For Sister Kathleen Wegman of the School Sisters of Notre Dame, help is always better than idleness.
“Each day, we have to decide whether to be Good Samaritans or indifferent bystanders,” the Jefferson City native said, echoing Pope Francis’s encyclical, “Fratelli Tutti: On Fraternity and Social Friendship.”
Sr. Kathleen spoke briefly to about 45 people Aug. 27 in the Alphonse J. Schwartze Memorial Catholic Center, after accepting the Missouri Catholic Conference’s (MCC) 2021 Citizen Recognition Award.
She was referring to Jesus’s parable about a man who was beaten, robbed and left for dead (Luke 10:25-37). Two people of religious stature indifferently walked past him, but a detested foreigner took pity on him and helped him.
“I pray for the grace that we can all assist one another by being that Good Samaritan and not engaging in being a bystander and walking past people in need,” said Sr. Kathleen.
She previously served this diocese as chancellor and then as director of parish and charitable services.
She was recently invited to serve as part-time director of mission integration for Catholic Charities of Central and Northern Missouri (CCCNMO), which she helped establish in 2011.
She said this award means very much to her “because I know it comes from people who know me.”
The MCC is the public-policy agency of the state’s four Roman Catholic dioceses, actively promoting laws and policies that reflect the common good and the Church’s social teachings.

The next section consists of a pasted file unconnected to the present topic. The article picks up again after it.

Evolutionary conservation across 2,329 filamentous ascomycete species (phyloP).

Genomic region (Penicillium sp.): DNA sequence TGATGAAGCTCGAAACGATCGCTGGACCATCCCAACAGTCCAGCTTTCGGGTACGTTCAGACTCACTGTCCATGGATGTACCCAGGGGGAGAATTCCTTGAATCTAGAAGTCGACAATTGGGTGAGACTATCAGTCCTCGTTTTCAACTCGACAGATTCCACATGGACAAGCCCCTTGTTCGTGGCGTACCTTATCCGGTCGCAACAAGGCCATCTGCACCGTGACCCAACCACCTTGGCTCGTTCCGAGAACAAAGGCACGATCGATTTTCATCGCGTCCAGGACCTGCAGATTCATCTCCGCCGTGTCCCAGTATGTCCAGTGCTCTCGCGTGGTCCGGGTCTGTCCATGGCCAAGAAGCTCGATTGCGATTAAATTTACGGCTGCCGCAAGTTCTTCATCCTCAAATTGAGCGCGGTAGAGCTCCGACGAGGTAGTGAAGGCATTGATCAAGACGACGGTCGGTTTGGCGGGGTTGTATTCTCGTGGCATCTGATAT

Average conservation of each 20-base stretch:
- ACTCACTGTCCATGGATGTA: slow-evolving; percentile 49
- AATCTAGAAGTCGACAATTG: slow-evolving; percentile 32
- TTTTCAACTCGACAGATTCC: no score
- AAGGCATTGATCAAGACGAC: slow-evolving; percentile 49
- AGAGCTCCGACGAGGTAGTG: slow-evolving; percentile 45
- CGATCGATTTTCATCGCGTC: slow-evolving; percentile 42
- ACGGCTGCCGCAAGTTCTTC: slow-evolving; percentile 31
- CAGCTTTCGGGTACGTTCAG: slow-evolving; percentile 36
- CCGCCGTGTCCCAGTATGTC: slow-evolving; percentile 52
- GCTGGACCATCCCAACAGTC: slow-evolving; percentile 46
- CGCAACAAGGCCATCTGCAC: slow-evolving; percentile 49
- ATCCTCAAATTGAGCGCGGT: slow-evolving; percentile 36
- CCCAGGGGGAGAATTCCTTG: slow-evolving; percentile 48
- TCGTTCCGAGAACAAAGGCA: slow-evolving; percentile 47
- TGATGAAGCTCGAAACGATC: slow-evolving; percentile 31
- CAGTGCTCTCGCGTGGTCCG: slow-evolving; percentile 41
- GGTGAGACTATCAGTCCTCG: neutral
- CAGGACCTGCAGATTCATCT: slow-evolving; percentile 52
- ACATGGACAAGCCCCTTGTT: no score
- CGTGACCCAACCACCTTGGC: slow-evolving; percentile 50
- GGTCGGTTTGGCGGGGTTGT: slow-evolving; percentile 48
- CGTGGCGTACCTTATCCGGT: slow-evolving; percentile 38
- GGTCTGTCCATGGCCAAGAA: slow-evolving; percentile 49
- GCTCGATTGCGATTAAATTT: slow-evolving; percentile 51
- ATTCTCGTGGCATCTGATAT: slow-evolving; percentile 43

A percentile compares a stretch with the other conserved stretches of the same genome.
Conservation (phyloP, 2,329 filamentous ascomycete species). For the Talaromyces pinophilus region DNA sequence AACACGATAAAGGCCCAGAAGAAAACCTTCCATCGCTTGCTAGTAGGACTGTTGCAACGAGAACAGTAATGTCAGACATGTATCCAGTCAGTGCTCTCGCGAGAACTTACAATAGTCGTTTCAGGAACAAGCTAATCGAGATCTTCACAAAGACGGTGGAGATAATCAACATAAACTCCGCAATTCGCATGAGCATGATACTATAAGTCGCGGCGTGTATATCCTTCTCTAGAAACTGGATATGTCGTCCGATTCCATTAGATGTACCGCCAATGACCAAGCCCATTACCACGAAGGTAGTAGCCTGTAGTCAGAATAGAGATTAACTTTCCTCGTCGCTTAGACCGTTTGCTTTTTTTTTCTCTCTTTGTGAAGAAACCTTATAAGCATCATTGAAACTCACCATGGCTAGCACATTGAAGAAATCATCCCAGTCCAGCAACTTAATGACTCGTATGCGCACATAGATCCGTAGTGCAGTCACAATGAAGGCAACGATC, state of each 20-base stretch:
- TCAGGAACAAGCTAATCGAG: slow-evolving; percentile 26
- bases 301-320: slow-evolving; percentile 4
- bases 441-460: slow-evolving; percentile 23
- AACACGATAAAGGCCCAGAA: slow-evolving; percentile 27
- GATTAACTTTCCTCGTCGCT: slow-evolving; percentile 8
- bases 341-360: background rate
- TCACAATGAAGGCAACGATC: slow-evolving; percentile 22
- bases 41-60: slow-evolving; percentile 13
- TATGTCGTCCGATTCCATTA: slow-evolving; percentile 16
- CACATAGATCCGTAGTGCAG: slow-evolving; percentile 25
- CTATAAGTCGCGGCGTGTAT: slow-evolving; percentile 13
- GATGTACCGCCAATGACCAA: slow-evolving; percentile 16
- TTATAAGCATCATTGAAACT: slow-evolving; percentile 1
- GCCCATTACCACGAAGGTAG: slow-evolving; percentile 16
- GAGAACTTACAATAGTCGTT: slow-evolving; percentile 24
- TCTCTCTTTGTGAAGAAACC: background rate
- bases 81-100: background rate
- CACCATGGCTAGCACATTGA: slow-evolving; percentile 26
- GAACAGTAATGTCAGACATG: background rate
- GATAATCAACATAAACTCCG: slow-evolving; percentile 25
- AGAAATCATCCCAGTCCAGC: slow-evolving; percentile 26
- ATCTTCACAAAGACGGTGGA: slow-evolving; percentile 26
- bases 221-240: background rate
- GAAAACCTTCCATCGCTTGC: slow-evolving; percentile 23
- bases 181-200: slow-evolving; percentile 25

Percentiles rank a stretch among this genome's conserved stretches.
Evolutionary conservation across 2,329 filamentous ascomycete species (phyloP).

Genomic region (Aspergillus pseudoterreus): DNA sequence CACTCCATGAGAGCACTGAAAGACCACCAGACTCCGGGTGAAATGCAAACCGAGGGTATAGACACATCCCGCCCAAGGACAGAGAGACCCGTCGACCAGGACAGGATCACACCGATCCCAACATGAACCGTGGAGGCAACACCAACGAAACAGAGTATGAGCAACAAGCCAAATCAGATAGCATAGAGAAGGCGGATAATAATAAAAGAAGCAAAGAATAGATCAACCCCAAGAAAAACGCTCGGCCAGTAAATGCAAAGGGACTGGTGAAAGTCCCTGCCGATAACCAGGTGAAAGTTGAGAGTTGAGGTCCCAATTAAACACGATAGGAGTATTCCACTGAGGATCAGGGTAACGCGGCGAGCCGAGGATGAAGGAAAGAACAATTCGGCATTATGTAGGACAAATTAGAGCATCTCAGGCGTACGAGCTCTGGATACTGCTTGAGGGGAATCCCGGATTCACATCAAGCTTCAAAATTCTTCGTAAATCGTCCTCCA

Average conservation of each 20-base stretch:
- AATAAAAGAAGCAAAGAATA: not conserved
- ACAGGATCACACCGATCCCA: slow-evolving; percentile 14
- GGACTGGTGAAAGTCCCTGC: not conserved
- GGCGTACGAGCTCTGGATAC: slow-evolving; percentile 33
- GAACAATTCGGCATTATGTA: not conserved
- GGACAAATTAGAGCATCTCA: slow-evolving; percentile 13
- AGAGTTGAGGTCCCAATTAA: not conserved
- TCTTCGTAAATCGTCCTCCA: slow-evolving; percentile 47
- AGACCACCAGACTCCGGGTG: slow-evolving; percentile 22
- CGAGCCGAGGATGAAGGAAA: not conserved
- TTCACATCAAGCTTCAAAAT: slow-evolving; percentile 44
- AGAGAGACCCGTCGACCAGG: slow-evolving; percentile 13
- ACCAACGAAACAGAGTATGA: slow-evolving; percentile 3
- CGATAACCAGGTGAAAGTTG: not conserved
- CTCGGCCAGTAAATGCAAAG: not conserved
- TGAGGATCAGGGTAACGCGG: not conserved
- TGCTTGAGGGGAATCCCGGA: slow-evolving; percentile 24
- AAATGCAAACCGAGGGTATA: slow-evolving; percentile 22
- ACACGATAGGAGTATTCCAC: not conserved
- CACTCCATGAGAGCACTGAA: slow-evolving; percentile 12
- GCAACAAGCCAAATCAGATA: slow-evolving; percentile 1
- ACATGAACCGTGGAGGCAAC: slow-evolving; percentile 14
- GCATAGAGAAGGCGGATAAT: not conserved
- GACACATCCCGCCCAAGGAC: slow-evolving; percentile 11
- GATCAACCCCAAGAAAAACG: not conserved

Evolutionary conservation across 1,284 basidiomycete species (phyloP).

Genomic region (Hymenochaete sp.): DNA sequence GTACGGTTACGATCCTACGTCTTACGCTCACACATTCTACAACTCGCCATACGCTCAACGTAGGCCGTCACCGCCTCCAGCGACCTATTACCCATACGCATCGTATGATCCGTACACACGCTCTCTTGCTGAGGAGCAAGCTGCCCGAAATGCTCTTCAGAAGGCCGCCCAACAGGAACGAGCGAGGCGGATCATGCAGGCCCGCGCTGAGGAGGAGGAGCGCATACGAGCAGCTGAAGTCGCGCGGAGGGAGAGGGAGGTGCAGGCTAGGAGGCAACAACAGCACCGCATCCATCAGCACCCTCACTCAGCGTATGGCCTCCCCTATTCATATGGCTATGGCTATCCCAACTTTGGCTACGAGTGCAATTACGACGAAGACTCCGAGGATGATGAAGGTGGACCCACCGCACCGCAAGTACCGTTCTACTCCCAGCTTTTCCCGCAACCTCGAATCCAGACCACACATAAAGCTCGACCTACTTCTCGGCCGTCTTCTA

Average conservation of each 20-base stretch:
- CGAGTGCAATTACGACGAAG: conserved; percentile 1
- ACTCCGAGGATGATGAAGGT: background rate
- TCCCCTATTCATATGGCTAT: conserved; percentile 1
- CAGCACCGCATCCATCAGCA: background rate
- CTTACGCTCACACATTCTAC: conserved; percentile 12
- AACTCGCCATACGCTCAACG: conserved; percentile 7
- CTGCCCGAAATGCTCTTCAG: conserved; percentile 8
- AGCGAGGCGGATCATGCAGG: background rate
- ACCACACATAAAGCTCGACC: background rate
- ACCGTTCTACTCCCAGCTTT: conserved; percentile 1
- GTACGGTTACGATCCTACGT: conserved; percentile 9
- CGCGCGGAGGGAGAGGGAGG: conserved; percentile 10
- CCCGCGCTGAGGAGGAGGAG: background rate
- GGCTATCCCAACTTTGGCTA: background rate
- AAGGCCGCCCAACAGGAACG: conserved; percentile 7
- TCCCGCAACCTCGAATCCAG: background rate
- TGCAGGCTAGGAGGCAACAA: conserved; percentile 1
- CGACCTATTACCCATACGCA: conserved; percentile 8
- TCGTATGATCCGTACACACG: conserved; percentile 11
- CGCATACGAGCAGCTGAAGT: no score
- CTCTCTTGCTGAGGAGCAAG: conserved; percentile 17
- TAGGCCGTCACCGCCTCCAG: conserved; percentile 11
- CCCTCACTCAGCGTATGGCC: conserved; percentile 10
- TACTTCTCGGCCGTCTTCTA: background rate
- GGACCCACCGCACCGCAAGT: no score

Each year, the MCC honors a Catholic individual from each of the state’s four dioceses, who has exemplified Catholic values and tried to promote them in public policy and in their community and their parishes.
Citizen Recognition Awards are usually presented during the MCC Annual Assembly in the Capitol each fall. This year’s assembly will be held virtually due to the COVID-19 pandemic.
Bishop W. Shawn McKnight, executive secretary of the MCC’s board of directors, presented the award.
Sr. Kathleen previously served on the MCC’s Public Policy Committee, which helps shape the agency’s legislative priorities each year.
“She has always been a great voice for the poor, for the downtrodden,” stated Deacon Tyler McClay, MCC executive director. “As we worked through policy decisions, she always made sure we were keeping their needs in mind.”
The people who nominated her for the award pointed out her long track record for lifting up the vulnerable, whether as a teacher, administrator, SSND leader or participant in overseas missions.
“Sister Kathleen is a champion defender of the poor and socially marginalized,” the nominators stated. “She focuses her efforts on social justice issues and serving those who are poor in spirit.”
Sr. Kathleen was quick to point out that this award reflects all of the people who have helped shape her outlook on life.
“From my family to the Catholic schools I’ve attended, to many of my coworkers and former coworkers — it’s all of you that have pulled out of me the gifts that God has given me,” she said. “I’m very grateful.”
She shared an 1868 quote from Blessed Mother Theresa of Jesus Gerhardinger, foundress of the School Sisters of Notre Dame: “True and sincere love of our neighbor is at the same time the infallible criterion of our love of God.”
Deacon McClay noted that Sr. Kathleen has worked around the world, befriending people from many different countries, religions and walks of life.
“And she just has a way about her,” he said, “a way of bringing people together and reminding us of our mission as Catholics to look out for people who are less fortunate.”
The people who nominated her said her life’s example is a testament to Jesus’s proclamation of the greatest law:
“You shall love the Lord, your God, with all your heart, with all your soul, and with all your mind,” and “You shall love your neighbor as yourself,” (Matthew 22:37-40).
Sr. Kathleen thanked everyone present for their support and encouragement “in enabling me to try my best to be the best I can be, and to share the gifts that God has given me.”